ITP Techblog

Brought to you by IT Professionals NZ
Menu
« Back to ICT Trends

Will Aussie publishers ditch Facebook comments?

Peter Griffin, Editor. 09 September 2021, 10:06 am

A major court ruling across the Tasman effectively strips away any perceived safe harbour provisions media companies thought they enjoyed when it comes to comments left on social media platforms.

The High Court of Australia yesterday found that media companies with Facebook pages encouraged comments from other users and therefore should be considered publishers of the comments. The summary judgement from the court suggested that if defamatory comments were posted on a media outlet's Facebook page, the publisher would be responsible for them and potentially liable for legal action.

The ruling has been slammed by Australia's media outlets who now face the complicated task of moderating all comments on Facebook if they wish to continue allowing commentary from users there.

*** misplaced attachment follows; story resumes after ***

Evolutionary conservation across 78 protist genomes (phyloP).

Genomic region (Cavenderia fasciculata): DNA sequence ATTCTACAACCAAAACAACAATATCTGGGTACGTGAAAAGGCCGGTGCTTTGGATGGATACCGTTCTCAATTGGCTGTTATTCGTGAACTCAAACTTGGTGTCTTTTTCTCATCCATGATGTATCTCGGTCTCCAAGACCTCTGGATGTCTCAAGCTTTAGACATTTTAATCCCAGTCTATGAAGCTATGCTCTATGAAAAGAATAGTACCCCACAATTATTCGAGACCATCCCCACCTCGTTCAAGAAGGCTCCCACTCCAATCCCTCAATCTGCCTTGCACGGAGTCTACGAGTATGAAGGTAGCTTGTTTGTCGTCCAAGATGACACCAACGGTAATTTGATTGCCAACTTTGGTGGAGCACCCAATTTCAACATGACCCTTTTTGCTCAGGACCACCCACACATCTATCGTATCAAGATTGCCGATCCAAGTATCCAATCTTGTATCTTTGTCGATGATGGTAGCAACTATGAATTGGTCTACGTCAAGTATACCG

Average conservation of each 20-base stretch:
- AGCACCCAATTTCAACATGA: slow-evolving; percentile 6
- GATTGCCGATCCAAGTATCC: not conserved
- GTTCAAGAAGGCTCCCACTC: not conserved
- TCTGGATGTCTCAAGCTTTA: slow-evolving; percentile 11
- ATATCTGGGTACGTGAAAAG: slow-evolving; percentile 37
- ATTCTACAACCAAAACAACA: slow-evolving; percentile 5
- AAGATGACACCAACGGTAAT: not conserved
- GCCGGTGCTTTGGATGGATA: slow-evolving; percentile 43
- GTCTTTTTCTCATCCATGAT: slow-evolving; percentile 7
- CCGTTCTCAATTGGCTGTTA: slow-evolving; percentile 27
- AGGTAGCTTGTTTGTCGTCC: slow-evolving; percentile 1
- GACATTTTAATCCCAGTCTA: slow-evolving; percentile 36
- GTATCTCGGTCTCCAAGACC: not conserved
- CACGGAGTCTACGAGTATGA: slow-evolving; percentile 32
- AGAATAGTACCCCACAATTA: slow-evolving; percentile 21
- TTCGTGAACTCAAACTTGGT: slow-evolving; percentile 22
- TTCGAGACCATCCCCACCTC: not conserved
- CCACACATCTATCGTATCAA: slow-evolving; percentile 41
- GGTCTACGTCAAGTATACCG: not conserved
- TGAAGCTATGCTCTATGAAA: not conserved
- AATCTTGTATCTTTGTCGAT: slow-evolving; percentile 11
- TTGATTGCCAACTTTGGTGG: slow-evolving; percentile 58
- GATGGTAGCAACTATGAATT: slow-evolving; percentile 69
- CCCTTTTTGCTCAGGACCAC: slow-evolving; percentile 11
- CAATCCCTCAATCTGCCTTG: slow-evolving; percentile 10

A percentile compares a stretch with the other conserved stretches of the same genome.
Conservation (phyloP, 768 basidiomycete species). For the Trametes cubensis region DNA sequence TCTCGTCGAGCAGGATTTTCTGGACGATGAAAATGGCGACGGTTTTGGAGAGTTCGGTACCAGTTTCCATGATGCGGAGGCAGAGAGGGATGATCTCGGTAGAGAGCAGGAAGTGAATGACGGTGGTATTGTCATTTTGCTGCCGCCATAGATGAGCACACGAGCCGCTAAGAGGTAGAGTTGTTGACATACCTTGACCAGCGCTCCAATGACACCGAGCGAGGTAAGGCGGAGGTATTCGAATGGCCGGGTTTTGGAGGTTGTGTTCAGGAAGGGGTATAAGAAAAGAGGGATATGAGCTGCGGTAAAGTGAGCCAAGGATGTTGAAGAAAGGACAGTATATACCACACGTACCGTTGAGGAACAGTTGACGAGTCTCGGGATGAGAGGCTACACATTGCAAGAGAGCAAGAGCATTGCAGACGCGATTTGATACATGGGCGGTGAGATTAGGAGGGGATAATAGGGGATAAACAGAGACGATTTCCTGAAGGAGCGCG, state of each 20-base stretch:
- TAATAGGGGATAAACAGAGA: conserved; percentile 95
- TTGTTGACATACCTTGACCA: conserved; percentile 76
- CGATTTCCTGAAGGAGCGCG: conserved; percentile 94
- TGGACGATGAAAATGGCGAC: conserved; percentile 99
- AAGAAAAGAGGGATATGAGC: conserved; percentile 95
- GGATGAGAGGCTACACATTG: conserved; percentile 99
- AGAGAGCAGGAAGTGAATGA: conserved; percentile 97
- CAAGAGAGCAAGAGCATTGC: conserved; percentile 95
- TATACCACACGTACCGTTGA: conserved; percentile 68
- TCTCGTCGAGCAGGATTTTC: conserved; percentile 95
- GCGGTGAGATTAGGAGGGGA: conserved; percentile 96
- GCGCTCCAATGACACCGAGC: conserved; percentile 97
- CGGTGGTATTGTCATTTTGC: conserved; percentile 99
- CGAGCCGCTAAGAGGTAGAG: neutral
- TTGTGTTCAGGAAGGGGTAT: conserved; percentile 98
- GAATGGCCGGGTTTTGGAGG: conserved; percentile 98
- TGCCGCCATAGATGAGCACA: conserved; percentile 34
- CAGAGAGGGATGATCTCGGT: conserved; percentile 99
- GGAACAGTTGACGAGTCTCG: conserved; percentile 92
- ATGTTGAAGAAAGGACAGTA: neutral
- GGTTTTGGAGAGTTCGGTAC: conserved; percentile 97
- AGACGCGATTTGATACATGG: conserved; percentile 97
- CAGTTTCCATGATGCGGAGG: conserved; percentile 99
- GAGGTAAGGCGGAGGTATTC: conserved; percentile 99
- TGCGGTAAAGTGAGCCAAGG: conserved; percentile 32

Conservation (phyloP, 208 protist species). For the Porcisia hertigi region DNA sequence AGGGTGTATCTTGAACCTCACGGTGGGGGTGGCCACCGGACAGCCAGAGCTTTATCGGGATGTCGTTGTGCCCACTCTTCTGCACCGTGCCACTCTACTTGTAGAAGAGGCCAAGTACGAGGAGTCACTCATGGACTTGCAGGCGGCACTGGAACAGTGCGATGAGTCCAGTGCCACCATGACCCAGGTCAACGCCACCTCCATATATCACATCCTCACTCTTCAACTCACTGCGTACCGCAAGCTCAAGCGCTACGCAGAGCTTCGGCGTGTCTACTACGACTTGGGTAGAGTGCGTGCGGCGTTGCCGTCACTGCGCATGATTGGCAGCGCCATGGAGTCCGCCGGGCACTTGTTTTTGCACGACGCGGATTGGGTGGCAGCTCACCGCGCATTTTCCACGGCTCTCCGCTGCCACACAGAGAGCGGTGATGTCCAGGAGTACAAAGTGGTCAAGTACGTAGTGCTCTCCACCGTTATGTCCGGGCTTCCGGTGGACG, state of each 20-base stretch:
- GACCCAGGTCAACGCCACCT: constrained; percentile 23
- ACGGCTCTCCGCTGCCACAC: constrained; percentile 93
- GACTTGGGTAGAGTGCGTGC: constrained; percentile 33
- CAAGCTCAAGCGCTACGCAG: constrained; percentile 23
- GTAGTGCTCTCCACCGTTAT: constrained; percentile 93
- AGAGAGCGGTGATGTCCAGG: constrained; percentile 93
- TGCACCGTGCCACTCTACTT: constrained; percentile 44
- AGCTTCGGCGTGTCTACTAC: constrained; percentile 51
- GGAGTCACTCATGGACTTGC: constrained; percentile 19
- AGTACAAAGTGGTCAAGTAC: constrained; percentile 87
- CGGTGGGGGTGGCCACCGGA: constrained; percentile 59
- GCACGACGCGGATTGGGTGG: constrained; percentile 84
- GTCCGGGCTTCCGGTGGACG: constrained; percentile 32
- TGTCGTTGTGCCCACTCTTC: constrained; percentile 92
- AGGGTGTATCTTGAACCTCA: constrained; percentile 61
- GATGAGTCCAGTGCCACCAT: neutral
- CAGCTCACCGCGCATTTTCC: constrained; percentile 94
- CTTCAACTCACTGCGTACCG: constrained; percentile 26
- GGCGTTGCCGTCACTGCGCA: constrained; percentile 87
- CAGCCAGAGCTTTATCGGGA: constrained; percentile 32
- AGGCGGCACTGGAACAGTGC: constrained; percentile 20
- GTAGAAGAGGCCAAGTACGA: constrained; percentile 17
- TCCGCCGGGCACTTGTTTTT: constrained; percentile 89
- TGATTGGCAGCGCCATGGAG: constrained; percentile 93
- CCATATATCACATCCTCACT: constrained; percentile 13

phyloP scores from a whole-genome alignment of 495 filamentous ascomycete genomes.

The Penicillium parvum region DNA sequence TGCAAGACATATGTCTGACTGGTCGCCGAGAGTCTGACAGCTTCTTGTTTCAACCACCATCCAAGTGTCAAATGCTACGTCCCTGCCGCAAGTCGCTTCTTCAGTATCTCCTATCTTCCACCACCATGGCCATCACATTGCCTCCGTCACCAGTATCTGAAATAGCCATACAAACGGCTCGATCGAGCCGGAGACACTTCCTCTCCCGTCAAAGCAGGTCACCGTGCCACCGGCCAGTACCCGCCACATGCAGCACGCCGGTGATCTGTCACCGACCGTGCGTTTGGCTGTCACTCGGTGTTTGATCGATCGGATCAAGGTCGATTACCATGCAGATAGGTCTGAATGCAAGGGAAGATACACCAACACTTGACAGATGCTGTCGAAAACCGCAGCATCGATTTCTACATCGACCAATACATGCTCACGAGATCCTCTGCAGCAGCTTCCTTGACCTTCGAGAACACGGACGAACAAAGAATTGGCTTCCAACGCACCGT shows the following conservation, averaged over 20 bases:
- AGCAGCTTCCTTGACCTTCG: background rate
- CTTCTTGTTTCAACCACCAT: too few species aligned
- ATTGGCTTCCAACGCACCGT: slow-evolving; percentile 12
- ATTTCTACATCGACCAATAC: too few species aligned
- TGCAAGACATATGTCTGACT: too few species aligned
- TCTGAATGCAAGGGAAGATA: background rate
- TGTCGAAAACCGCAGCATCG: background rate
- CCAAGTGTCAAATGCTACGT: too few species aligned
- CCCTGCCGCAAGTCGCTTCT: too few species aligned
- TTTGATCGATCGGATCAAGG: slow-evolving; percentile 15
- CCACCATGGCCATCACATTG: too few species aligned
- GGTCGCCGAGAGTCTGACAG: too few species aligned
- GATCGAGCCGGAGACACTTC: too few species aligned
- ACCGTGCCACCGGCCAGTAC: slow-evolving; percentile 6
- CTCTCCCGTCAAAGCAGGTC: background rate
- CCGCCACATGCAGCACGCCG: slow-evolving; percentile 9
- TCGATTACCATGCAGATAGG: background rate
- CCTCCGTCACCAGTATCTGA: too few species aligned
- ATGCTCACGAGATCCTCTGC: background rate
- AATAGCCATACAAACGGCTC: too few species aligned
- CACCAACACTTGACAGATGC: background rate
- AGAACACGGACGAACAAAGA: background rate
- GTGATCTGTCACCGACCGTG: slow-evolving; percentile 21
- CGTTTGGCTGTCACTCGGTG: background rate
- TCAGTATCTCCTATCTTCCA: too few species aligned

Facebook comments on media posts, particularly on controversial subjects such as Covid-19 vaccination, climate change and politics can quickly descend into ad hominem attacks, so the threat of being hit with defamation proceedings is very much real.

Australian movie star Rebel Wilson won an A$4.7 million defamation suit against magazine publisher Bauer Media in 2018, before being ordered to repay most of that after a successful appeal by the publisher.

Faced with the prospect of expensive legal action and the need to invest more in content moderation, many publishers may simply disable all comments on Facebook. Some would argue that doing so would radically improve Facebook's usability, but would also serve to undermine the whole point of "social" media.

The ruling stems from a case involving Dylan Voller, a former detainee in a juvenile detention centre who became the subject of media coverage and of defamatory comments by Facebook users writing underneath the articles posted by media outlets.

While the ruling sets a precedent, the issue will now be argued over in other courts while media outlets reconsider their social media moderation policies. It comes after a rough period for media outlets and their relationship with Facebook after the social media giant temporarily blocked media outlets from the platform earlier this year.


Comments

You must be logged in in order to post comments. Log In


Web Development by The Logic Studio